Jeff is a sales expert, speaker, author and executive coach. He focuses far more than the usual person in this field on mindset issues, perhaps due to his combination of sales and cognitive behavioral therapy approach. Maybe that’s why I was so intrigued. His first book, Deal With It, was for salespeople coping with rejection. His latest book, Be Bold and Win the Sale: Get Out of Your Comfort Zone and Boost Your Performance, is forthcoming from McGraw-Hill in January 2014.
Here’s our conversation:
Charles Green. The title of your new book, Be Bold and Win the Sale, sounds very upbeat and motivational. Yet the book is built very much around the idea of embracing discomfort. That sounds like a very negative approach. How do you get from discomfort to being positive in relation to sales?
Jeff Shore. Discomfort is an inevitable part of the sales process. The most successful sales people have learned to embrace discomfort as an opportunity for growth, vs. avoiding it. From the perspective of potential change and growth, discomfort is inherently positive.
We all know people who have found a way of enjoying discomfort in order to achieve a goal or to maintain their daily life. We may not think about it in those exact terms, but when we do, it isn’t hard to come up with a list of people who experience joy in the discomfort of their pursuits. (Professional athletes, humanitarian aid workers, the list can go on and on).
We tend to think that people who enjoy discomfort are simply made of different stuff than the rest of us. That’s a handy explanation, but completely untrue. People who enjoy discomfort have trained themselves to do so. They have learned, on a deeper level, how and why the gain is worth the pain and they have reprogrammed their knee-jerk reaction to discomfort in order to recognize it for what it is: the means to a greater good.
CG: You also write and speak extensively about being bold. What does being bold mean to you and how is it related to discomfort in sales?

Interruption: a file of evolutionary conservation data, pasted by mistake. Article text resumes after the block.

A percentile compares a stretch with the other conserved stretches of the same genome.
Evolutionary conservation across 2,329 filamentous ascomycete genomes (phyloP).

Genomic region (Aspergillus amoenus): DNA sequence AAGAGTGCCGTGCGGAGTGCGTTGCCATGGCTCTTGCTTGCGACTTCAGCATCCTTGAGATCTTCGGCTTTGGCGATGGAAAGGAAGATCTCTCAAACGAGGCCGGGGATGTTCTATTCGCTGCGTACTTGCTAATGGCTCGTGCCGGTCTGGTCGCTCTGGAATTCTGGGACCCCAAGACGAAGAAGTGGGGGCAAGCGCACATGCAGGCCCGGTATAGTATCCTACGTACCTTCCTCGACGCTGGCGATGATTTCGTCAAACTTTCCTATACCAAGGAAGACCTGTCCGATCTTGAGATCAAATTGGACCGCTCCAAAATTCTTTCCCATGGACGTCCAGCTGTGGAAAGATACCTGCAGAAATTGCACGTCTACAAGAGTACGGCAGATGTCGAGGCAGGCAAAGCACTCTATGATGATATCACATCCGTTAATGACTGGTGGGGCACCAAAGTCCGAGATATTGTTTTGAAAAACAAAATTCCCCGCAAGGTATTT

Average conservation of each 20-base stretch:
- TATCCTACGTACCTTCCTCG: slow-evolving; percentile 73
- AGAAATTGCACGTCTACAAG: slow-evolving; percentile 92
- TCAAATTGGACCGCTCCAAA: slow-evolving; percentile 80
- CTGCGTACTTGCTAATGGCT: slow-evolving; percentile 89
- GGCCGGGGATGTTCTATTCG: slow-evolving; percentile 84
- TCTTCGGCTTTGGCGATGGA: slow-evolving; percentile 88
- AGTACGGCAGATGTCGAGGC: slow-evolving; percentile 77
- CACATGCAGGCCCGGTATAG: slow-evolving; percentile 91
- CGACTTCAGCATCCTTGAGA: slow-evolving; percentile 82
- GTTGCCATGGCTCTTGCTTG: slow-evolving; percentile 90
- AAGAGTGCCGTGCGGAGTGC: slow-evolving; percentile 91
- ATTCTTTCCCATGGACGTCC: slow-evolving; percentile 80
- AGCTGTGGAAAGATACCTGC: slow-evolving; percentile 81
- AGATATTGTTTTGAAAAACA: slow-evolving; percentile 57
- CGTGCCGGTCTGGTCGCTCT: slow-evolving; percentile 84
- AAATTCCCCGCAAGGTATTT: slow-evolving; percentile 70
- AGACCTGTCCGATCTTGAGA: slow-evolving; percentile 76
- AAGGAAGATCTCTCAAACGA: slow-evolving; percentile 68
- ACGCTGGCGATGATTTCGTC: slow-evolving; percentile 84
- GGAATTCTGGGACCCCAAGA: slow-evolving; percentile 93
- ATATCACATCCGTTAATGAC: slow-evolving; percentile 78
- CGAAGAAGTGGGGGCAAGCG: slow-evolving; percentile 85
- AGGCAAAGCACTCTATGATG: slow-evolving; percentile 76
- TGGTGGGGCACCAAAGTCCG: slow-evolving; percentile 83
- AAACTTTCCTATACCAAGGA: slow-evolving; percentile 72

JS: It’s different from what we sometimes think of as “bold,” in that it’s not about aggressive selling or plowing over people to reach our individual goals. It is a humble, servant-oriented mindset. But it’s also the strategy we use to dismantle what I call “comfort addictions.” Being bold is about focusing on strengthening oneself in order to be equipped to better focus on and serve one’s clients.
Every time we have a moment of discomfort we also have a moment of decision. It takes boldness and a willingness to embrace discomfort to peel back the layers of our habitual actions that are based on decisions we make so quickly that we don’t even realize we are making them.
CG: This is very similar to what I mean by lowering our self-orientation. If we can stop feeling personally attacked, or fearful, in high-stress situations, then we can be free to pay attention to and be of service to our clients.
JS: Yes, and when we take the time to be honest and examine what we are thinking (fearing) and then analyze how those thoughts are defining our actions, we can gain a new understanding for ways in which we can improve in not only sales, but all of life. It’s not at all comfortable to face one’s own well-worn rationalizations or to choose to take action that is not our norm.
CG: Interesting. This reminds me a bit of Julien Smith’s excellent eBook, Flinch: he suggests we need to face our “flinch” moments and drive through them. So, how does ‘trust’ come into play in your message of being bold?
JS: First, trust always has to do with complete honesty and that is what I encourage people to embrace as a starting point: total honesty with themselves. Sales professionals are busy people with demanding quotas and deadlines. Over time, out of a sense of survival and/or efficiency, sales people inevitably develop habits that are not based on self-honesty.